In Defense of Wikipedia**
Ms. Murley explains how Wikipedia articles are created and edited and how to use Wikipedia’s tools to evaluate articles. She argues that research instructors should teach students to use Wikipedia properly, rather than trying to convince them not to use it. Finally, she suggests ways in which Wikipedia can be used tohelp teach the importance of evaluating sources.
¶1 I was teaching a workshop on cost-effective research, and we were discussing
free and low-cost alternatives to the expensive resources the students were accustomed to. Someone asked about Wikipedia. I told them that I liked it, but that most librarians and professors did not. One of the students responded, “Yeah, what’s upwith that?” ¶2 Her question gave me a nice segue into a discussion of the proper use of secondary resources and the importance of evaluating sources before relying on them. But later I realized that I hadn’t completely answered her question. Why do so many of us tell students to avoid Wikipedia, rather than teaching them how to use it responsibly? Wikipedia has weaknesses that can make citing to it abad idea. However, if those weaknesses are recognized and evaluated, it is an excellent place to begin researching certain questions. Furthermore, Wikipedia can be an excellent resource for teaching students about evaluating their sources. ¶3 There are several reasons to teach students how to use Wikipedia and other popular web sites, rather than simply telling them not to use them. First of all,they are going to use Wikipedia no matter how many people tell them not to use it. It’s easy to use, freely available, and students find helpful information in it often enough to reinforce their belief in Wikipedia.
* Editor’s Note: “Technology for Everyone” is a regular feature of Law Library Journal. In each article, author Diane Murley reviews a tool that can help law librarians do theirjobs even better. To supplement her articles Ms. Murley posts ideas for using technology to improve or expand law library services on her Technology for Law Libraries blog, http://tech4lawlibs.blog.asu.edu. ** © Diane Murley, 2008. *** Web Services Coordinator and Reference Librarian, Ross-Blakley Law Library, Sandra Day O’Connor College of Law, Arizona State University, Tempe, Arizona.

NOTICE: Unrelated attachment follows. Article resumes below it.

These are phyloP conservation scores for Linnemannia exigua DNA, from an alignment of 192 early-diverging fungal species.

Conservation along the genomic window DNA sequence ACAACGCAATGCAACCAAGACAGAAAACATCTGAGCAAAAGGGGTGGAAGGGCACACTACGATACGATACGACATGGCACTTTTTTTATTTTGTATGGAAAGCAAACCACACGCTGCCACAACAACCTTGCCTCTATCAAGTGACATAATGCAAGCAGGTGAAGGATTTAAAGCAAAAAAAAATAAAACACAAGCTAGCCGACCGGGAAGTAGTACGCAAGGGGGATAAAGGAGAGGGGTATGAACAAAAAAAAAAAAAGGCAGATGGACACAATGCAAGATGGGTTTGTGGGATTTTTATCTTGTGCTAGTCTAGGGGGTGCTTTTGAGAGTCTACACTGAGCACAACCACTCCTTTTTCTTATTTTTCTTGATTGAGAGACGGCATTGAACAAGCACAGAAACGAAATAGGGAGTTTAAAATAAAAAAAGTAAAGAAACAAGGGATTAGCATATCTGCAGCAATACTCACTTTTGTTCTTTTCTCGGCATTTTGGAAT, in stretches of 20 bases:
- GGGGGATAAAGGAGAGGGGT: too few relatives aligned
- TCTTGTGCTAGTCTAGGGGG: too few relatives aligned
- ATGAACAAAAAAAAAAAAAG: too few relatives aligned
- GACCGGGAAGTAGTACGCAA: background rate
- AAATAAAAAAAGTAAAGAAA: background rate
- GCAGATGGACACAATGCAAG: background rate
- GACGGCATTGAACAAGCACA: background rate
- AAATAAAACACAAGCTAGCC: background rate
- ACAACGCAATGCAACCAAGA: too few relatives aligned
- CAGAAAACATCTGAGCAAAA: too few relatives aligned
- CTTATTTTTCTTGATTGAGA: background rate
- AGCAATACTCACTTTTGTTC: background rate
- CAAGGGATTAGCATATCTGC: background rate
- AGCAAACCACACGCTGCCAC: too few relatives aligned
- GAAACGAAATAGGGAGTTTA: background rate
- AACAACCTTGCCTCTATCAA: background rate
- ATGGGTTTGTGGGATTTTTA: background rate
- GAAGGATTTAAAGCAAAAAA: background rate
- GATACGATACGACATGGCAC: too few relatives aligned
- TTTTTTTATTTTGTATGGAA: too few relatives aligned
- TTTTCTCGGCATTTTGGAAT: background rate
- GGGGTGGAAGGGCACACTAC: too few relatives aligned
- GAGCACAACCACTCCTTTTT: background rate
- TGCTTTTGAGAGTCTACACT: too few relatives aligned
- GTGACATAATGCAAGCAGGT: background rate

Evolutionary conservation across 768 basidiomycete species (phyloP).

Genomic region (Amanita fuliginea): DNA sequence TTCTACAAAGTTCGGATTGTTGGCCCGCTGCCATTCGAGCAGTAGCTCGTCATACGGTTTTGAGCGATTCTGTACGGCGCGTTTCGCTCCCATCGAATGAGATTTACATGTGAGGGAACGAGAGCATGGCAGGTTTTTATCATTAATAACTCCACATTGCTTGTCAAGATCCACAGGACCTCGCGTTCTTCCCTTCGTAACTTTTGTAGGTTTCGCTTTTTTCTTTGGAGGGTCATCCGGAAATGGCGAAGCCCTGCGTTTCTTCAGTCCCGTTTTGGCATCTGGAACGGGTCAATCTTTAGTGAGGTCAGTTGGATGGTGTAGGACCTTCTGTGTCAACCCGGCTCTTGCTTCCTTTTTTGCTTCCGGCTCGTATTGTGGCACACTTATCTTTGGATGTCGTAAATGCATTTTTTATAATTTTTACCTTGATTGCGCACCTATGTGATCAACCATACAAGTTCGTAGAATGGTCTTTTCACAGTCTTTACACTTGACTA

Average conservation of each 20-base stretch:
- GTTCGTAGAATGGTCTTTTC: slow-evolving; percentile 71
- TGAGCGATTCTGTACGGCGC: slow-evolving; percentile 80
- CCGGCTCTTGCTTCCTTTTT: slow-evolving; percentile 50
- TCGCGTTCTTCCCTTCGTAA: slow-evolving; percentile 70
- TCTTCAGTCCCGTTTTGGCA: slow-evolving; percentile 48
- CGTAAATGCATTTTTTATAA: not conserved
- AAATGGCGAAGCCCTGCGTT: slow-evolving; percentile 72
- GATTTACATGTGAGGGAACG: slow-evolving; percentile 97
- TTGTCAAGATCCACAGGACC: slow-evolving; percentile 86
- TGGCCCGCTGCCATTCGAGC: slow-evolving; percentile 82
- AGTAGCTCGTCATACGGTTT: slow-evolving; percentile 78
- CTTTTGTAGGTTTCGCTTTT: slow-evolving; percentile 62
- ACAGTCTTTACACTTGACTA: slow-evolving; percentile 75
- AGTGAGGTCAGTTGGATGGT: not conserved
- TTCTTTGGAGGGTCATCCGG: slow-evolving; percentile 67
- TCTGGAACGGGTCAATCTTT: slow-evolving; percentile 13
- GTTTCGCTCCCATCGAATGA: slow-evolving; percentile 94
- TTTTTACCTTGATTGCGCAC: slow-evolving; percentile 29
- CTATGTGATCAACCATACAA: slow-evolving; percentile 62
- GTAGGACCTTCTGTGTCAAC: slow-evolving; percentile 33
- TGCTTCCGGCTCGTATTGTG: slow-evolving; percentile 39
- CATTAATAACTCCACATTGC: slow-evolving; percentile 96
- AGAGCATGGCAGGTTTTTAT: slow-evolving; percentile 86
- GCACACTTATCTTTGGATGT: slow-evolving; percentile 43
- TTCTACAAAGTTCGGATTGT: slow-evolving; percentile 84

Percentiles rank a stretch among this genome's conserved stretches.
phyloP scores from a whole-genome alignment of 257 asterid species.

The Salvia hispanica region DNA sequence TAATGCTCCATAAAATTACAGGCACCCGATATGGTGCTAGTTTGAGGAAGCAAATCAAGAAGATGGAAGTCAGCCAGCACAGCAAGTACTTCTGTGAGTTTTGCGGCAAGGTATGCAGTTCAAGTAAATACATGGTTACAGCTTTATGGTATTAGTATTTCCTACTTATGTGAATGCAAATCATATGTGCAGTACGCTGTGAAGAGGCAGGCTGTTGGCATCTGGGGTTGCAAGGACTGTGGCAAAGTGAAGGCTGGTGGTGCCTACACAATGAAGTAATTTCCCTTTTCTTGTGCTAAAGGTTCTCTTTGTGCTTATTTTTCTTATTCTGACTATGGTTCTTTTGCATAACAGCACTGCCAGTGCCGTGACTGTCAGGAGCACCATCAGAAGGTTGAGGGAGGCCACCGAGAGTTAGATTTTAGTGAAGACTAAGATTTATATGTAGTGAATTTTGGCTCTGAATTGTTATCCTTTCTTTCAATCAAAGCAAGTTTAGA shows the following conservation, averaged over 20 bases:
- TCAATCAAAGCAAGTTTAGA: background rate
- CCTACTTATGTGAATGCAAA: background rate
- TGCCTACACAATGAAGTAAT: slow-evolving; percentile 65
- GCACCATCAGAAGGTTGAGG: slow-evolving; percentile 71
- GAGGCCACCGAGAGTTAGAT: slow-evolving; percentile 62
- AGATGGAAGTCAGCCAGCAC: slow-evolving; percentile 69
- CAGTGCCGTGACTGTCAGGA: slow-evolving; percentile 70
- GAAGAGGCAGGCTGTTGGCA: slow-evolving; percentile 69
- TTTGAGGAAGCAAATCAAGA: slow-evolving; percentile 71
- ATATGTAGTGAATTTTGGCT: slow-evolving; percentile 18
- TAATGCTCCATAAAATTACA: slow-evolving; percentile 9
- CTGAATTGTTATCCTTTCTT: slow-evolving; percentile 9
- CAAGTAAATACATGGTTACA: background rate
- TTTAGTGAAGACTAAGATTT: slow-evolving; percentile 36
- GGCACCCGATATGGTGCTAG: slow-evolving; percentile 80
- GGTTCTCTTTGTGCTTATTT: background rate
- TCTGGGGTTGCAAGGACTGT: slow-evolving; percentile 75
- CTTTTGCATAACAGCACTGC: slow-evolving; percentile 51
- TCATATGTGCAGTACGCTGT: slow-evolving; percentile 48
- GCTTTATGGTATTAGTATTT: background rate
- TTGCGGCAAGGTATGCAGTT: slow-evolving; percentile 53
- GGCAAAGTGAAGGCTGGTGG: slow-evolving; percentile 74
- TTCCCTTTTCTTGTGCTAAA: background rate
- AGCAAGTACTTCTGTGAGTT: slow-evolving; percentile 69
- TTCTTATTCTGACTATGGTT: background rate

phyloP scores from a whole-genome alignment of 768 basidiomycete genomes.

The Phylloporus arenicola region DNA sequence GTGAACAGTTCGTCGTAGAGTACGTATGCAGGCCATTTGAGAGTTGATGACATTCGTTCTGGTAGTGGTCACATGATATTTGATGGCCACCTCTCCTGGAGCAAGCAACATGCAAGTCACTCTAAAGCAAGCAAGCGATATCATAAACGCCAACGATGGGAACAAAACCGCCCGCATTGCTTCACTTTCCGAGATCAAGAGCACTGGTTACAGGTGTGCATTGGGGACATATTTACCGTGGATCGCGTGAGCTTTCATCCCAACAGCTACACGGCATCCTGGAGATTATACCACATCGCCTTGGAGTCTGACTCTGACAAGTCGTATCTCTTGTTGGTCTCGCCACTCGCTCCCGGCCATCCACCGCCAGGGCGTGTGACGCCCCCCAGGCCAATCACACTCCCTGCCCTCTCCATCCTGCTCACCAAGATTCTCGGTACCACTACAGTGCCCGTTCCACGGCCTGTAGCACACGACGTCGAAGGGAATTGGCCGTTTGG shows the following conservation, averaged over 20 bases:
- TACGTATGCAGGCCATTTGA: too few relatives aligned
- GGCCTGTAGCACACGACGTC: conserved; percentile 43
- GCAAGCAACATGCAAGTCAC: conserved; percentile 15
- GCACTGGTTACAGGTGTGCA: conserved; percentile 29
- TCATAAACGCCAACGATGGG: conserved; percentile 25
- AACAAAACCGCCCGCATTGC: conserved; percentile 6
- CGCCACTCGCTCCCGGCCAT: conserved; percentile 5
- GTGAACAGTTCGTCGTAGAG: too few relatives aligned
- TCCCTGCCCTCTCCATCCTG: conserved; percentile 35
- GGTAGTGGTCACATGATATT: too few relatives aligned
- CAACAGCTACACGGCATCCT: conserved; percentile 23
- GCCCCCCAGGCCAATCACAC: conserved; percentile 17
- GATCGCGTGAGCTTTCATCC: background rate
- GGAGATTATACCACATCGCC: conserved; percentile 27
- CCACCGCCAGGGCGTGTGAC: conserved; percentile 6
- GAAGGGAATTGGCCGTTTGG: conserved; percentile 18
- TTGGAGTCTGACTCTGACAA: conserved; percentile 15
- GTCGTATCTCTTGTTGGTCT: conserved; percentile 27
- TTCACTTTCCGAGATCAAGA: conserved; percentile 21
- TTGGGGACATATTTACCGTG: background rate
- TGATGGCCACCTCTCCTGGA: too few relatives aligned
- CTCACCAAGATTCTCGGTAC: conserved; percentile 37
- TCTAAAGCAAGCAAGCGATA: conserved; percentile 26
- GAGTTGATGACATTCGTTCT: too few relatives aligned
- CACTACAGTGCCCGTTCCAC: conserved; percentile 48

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¶4 But more importantly, Wikipedia really is a good resource for some information.1 On more than one occasion, when I have been looking for some elusive bit of information, I have turned to Wikipedia and quickly found a link or reference to a reputable source that answered the question. I think I have an obligation to teach students how to use such avaluable resource. ¶5 Of course, not all Wikipedia searches return valuable information, and it is important to teach students how to evaluate what they find. In this article, I will provide some background on how Wikipedia articles are written, explain how they can be better evaluated, and point out some Wikipedia articles that can be used to help teach resource evaluation.
¶6Wikipedia was launched in January 2001 by Jimmy Wales and Larry Sanger,
who were looking for ways to supplement Nupedia, a project to produce a free, peer-reviewed encyclopedia.2 Wikipedia is written and edited almost entirely by volunteers, a collaborative process that has proved to be a more effective way to create a free, web-based encyclopedia.3 Nupedia has since been abandoned.4 ¶7 As ofMarch 2008, Wikipedia comprised more than nine million articles in more than 250 languages, including over two million articles in English.5 Wikipedia claims 75,000 contributors are regular editors.6 A core group of about 1000 has special administrative powers to enforce conformity with guidelines and policies.7 ¶8 Virtually anyone can edit an existing Wikipedia article without even creating an...